Some of you may have thought that the guys in the white coats had taken me away. Nope. I've spent most of the summer updating my Flight Data Recorder with new options.
The orange box is a RunCam camera. The small board with the patch antenna is a GPS. The larger board with a patch antenna is an Iridium Modem.
Attached to the Iridium Modem is a small board that supplies power. It connects via a ribbon to a "shield" which contains a Sparkfun Pro Micro system.
The Flight Data Recorder also has a Pro Micro which is in charge.
Under software control, I can take still pictures or videos. The GPS (or GNSS) receiver feeds me time, lattitude, longitude, and alititude. Those were the easy bits.
The Iridium Modem took most of my time. It permits me to pass data between the Flight Data Recorder and a similar modem anywhere in the world via the Iridium Satellite System. To do this, assuming there are no faults, takes just a few lines of code. To handle the many fault cases and decide what to do about them took 16,000 bytes of code. This is why I needed to add a second processor.
Some of this system will be flown up to around 100,000 feet this fall. The rest will go up in the spring.
My brain hurts...
Ok, so I went through a bunch of your previous posts, looking for a clue what you are going to put this device into. From the title I have to assume it is planned for a flying device since it has something to do with a "flight payload".
100,000 feet is no small task, you can't leave us hanging here, what is the rest of the story?
Payload ties to a weather balloon that starts out about 15’ in diameter. When it gets to about 50’, it pops. The balloon is managed by ANSR (Arizona Near Space Research). A typical flight lasts 90 minutes and we drive about 100 miles to retrieve it. The record is 2200 miles (didn’t go after that one). The minimum distance record is 20’. It went up, circled, and came down.
The program is for college students and is sponsored by NASA. The program, Arizona Space Grant Consortium, is “hands on” and has been very effective at drawing students into engineering. It is also great fun to teach. Been doing it for 10 years now.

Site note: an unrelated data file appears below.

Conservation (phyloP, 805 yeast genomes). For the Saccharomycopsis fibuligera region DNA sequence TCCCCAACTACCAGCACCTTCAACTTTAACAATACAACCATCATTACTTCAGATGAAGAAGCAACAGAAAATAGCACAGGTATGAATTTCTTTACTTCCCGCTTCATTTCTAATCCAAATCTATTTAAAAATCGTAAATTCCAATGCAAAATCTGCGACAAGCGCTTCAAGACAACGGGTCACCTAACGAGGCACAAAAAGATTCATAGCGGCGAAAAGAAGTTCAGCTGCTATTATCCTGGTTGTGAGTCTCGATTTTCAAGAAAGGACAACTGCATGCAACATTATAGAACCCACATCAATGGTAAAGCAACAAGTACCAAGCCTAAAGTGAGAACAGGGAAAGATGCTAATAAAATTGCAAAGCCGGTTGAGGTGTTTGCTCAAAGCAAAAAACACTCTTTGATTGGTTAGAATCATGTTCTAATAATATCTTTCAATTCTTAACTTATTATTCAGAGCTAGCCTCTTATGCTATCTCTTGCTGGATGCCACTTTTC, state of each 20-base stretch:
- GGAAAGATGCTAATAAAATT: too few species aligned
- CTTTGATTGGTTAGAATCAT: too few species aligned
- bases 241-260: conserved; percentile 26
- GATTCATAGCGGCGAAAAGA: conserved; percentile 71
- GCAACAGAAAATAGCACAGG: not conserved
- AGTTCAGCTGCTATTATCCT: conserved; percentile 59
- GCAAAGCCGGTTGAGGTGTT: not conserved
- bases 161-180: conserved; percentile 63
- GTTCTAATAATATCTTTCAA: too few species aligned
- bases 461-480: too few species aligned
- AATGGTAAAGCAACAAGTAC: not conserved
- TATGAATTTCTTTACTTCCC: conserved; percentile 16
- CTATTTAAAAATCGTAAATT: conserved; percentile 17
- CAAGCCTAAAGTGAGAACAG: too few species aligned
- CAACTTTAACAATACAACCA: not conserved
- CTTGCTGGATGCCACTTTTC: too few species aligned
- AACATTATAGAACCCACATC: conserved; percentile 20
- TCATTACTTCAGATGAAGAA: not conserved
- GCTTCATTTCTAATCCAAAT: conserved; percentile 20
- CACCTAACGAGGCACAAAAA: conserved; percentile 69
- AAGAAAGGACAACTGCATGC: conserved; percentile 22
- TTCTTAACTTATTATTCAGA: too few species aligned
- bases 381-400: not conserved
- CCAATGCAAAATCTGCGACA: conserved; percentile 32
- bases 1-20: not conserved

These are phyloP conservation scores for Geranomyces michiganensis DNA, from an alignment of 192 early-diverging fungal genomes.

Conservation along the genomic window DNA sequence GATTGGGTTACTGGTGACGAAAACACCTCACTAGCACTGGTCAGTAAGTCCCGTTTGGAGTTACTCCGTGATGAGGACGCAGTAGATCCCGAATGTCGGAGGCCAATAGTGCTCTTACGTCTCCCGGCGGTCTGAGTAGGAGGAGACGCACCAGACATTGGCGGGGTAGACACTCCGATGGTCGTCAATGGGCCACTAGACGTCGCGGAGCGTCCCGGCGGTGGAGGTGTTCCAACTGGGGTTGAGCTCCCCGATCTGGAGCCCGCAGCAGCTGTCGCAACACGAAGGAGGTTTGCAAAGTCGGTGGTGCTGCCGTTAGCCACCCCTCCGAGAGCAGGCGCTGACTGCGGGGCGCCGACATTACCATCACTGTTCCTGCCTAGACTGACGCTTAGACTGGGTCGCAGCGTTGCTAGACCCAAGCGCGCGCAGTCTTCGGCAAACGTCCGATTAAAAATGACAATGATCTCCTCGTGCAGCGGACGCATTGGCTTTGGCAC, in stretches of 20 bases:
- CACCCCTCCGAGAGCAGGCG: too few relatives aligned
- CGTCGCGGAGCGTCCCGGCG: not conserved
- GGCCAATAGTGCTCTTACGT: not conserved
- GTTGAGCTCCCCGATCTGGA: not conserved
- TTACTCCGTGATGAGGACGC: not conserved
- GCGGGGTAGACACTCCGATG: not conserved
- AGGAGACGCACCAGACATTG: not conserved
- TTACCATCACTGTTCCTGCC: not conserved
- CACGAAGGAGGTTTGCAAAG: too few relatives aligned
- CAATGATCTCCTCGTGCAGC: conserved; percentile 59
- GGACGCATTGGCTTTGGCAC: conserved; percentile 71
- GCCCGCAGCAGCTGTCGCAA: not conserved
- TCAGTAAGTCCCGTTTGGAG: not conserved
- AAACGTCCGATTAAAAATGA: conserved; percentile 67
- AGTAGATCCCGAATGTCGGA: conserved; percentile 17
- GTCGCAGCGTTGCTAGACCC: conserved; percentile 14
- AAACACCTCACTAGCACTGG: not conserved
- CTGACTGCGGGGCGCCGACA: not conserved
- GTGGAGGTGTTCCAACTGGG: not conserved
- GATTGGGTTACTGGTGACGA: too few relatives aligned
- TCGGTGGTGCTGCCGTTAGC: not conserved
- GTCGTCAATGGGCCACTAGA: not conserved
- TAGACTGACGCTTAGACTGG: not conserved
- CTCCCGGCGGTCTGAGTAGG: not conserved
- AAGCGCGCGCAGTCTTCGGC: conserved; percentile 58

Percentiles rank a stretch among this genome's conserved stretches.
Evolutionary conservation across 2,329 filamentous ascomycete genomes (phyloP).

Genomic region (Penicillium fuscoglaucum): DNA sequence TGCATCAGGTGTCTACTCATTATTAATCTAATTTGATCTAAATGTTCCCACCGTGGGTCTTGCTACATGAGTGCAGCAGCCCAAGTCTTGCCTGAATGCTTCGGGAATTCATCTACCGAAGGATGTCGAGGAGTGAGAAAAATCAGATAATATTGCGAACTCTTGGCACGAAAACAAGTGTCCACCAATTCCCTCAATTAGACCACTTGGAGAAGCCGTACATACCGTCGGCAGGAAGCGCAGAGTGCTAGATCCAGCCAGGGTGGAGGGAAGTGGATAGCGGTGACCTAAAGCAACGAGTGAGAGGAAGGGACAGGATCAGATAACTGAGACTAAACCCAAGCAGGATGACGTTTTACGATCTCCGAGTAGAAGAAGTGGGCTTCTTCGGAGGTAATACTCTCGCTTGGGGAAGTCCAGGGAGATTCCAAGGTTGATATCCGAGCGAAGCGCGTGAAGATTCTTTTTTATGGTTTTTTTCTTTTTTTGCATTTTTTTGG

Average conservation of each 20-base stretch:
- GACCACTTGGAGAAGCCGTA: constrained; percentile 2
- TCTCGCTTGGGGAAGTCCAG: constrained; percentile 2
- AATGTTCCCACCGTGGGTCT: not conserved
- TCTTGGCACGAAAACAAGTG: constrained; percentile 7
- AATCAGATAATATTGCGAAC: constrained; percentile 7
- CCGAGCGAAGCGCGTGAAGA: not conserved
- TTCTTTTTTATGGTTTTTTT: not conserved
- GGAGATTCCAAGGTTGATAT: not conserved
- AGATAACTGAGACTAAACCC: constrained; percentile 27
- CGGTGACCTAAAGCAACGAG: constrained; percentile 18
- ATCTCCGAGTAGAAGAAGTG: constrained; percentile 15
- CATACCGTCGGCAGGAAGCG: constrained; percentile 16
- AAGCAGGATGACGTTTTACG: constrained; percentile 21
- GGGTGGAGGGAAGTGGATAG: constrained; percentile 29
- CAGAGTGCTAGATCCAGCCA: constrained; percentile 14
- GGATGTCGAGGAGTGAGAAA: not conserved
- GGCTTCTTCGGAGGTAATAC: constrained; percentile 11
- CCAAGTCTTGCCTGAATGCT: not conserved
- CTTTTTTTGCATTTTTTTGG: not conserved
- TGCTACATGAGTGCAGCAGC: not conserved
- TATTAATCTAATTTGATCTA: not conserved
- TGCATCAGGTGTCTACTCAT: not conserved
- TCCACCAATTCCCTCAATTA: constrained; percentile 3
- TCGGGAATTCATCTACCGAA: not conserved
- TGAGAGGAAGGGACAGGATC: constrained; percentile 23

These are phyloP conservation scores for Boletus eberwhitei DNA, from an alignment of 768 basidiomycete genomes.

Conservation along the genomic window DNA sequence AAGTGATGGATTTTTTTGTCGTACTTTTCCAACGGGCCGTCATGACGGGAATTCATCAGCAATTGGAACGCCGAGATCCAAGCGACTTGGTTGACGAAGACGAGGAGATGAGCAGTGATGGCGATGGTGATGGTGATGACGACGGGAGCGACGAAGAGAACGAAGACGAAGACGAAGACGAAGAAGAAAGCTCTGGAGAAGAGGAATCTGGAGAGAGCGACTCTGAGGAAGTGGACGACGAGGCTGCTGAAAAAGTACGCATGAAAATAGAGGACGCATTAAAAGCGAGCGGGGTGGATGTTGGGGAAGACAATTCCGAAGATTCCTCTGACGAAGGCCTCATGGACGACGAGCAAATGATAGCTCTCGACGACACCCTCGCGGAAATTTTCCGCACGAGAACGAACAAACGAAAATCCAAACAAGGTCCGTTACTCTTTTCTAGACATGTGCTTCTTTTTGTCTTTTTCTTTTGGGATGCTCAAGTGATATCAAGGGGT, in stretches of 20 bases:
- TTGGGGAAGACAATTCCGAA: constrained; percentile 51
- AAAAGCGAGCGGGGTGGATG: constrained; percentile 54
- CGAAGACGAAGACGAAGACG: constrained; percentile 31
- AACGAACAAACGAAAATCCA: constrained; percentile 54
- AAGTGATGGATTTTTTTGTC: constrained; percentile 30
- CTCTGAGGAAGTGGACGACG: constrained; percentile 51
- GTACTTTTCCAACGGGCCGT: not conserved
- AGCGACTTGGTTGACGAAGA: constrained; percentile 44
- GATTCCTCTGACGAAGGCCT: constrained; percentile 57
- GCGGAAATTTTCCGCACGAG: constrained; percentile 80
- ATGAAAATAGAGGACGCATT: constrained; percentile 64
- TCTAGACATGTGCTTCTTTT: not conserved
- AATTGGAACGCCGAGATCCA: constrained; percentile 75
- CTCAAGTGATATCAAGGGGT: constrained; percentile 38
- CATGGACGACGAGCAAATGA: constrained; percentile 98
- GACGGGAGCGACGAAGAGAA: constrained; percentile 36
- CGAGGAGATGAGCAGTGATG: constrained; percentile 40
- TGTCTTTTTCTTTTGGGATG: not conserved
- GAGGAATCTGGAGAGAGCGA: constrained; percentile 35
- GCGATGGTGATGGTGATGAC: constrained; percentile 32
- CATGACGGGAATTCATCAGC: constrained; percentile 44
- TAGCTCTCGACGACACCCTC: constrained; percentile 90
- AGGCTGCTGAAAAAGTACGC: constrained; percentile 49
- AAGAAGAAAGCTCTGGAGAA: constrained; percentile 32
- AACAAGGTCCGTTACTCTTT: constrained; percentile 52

Congratulations rgsparber - your Flight Data Recorder is the Homemade Tool of the Week!
This is a detailed and complex project that we first heard about here last November, and hopefully we'll get more updates about it in the future. Very nice to see it being developed further.
Some more good builds from this week:
Sheetmetal Cutting Vise by liberal
Die Filer Attachment by David Piper
Olive Wood Awl by Art of Boat Building
Machine Tool Dial Making Fixture by ddickey
Belt Grinder by House_Work
Optocoupler Tester by darkoford
Scraper by Jdplus3
Disc Sander by cuttransformglue
Woodworking Workbench by threesixesinarow
Portable Bandsaw Stand by Savage11
Tilting Vise by Kwandotechnic
Router Table by mariost
Panel Clamps by Make Things
Paring Gouge by Philip Davies
rgsparber - you'll be receiving a $25 online gift card, in your choice of Amazon, PayPal, or bitcoin. Please PM me your current email address and gift card choice and I'll get it sent over right away.
More importantly, this is your 5th Homemade Tool of the Week win! I've just added the silver wrench-on-pedestal graphic to the awards showcase in your postbit, visible underneath your avatar.
Great job, and you're in excellent company joining these other 5-time winners: rossbotics, Christophe Mineau, Brendon, mklotz, Vyacheslav.Nevolya, brianhw, LMMasterMariner, Tuomas, olderdan, and tonyfoale.
Here are all of your wins. Congrats again
There are currently 1 users browsing this thread. (0 members and 1 guests)